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Could Dodgers return to Brooklyn? If only ...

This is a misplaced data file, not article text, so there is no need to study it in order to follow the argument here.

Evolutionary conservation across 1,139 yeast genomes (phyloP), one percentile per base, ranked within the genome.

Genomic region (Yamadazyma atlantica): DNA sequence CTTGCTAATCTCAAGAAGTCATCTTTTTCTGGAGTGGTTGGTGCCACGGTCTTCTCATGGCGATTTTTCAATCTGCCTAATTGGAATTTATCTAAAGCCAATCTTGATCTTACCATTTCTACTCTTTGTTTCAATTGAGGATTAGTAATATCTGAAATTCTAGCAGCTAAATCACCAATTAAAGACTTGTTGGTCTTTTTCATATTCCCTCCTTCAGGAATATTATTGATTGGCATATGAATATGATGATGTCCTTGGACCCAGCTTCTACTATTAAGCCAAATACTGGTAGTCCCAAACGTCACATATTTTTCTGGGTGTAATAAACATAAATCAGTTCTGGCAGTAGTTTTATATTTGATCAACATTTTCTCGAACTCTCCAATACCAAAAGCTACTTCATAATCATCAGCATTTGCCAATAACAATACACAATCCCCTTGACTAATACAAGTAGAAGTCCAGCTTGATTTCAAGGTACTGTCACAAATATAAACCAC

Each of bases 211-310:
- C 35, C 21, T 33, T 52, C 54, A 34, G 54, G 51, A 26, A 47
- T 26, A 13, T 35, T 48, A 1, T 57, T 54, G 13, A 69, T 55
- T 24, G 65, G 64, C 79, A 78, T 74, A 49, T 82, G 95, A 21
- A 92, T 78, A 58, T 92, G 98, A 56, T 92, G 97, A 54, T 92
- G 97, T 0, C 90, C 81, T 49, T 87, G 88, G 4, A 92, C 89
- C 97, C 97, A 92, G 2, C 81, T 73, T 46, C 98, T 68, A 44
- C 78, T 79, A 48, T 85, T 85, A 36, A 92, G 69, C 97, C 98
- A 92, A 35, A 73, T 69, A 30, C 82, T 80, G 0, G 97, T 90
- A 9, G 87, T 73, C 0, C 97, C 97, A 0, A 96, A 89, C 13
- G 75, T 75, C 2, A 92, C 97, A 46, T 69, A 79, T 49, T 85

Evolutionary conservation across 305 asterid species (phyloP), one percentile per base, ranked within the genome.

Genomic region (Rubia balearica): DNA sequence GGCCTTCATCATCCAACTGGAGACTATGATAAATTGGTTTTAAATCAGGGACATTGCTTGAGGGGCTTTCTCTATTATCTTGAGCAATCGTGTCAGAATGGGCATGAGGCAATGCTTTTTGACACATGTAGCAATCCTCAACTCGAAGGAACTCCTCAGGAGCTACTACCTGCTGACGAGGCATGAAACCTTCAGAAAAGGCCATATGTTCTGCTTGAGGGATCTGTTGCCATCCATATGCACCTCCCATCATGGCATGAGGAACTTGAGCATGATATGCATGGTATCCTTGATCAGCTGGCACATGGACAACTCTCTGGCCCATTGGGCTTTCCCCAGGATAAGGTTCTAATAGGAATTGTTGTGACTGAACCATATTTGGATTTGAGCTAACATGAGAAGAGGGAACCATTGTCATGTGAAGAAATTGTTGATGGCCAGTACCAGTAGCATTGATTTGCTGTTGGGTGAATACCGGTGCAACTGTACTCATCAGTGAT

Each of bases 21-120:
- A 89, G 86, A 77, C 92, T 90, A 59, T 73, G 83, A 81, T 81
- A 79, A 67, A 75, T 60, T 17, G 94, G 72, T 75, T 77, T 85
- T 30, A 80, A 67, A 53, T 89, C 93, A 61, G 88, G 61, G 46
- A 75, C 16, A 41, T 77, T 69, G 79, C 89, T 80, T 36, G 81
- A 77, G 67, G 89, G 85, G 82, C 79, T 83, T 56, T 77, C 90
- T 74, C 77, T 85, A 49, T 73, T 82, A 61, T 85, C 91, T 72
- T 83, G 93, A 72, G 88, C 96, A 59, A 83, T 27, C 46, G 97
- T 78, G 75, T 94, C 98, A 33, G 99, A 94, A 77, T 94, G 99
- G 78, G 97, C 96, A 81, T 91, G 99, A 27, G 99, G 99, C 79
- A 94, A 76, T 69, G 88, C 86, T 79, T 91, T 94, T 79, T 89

With the Los Angeles Dodgers filing for reorganizational bankruptcy, some people, encouraged particularly by the New York Sun, are musing about returning the baseball team to Brooklyn, where it was central to the identity of the working-class borough, smashed racism with the hiring of Jackie Robinson and other great black players and contributed the best part of the golden age of New York baseball.The Sun’s idea is that the New York metropolitan area, with only two Major League Baseball teams, the Yankees and the Mets, is underserved on a per-capita basis and could support a third team, as the area did until the Dodgers and Giants moved to California in 1958, and that the Tampa Bay Rays, a relatively recent expansion team not doing well financially in Florida, could replace the Dodgers in L.A.For those in love with the memory of baseball in Brooklyn and the golden age, it’s a wonderful dream. But, as a practical matter, it is probably no more than that.In the first place, the Dodgers are far more than a going concern in Los Angeles. Their bankruptcy results only from the contentious divorce of the team’s owner and his high living and that of his ex-wife. It’s a disgrace, but ordinary, responsible management can fix it. Second, the Dodgers have been in Los Angeles nearly as long as they were in Brooklyn, and as much as Brooklyn, home to generations of immigrants of all ethnicities, has populated and integrated half the country, hardly anyone there now under the age of 60 has any memory of the team. While Brooklyn deserves historical redress for the great crime of 53 years ago, Los Angeles has the far stronger claim to the team now and doesn’t deserve a similar injury.And third, what really is a professional baseball team these days anyway? Back in the golden age players usually were very much part of the communities in which they played. Many Dodgers of old, including the most famous ones, lived in Brooklyn, if only because back then, before the players union, they were pretty much slaves to the team owners and grossly underpaid. Today, of course, teams and players together are often grossly overpaid even as they have no loyalty to each other and often no loyalty to their cities as well. As the comedian Jerry Seinfeld muses about baseball: “What are we rooting for? Just laundry.” That is, the only constant left is the team uniform. The Rays as easily could move to Brooklyn as to Los Angeles. What is so evocative is merely the name of the old team that was stolen away.Besides, the quality that may have made baseball in Brooklyn most deserving of loyalty, its accessibility, is long gone. Back in the golden age, any blue-collar worker in the city might be able to afford to go to a game every once in a while and even take his family. Not today, as tickets cost practically as much as a weekend on the Riviera and the seats are largely occupied by the plutocracy. Today the working class and those who aspire to any sort of physical community will have to find a far more deserving focus for their aspiring loyalty than baseball — if, indeed, they even want one, perhaps being satisfied with the infinite virtual communities available to them via the Internet.Yes, the nostalgia is powerful and poignant as it involves what forever will be a compelling part of the American story — the lovable losers and almost winners; the long-suffering fans daring smug rivals to wait until next year; the intimate band box that was Ebbets Field, matched today only by Fenway Park in Boston and Wrigley Field in Chicago; the world-changing courage and triumph of Robinson and his spectacularly fearless play; and, of course, the day of deliverance, Oct. 4, 1955, the day of Brooklyn’s one and only World Series championship, inflicted against the hated Yankees at Yankee Stadium itself, the underdogs coming out on top at last.But powerful as nostalgia is, in the end it is all just nostalgia. As the columnist Mary McGrory remarked ruefully a few decades ago, “Baseball is what we were, and football is what we have become.”The Dodgers back in Brooklyn? If only.… Wait till next life. Chris Powell is managing editor of the Journal Inquirer in Manchester.

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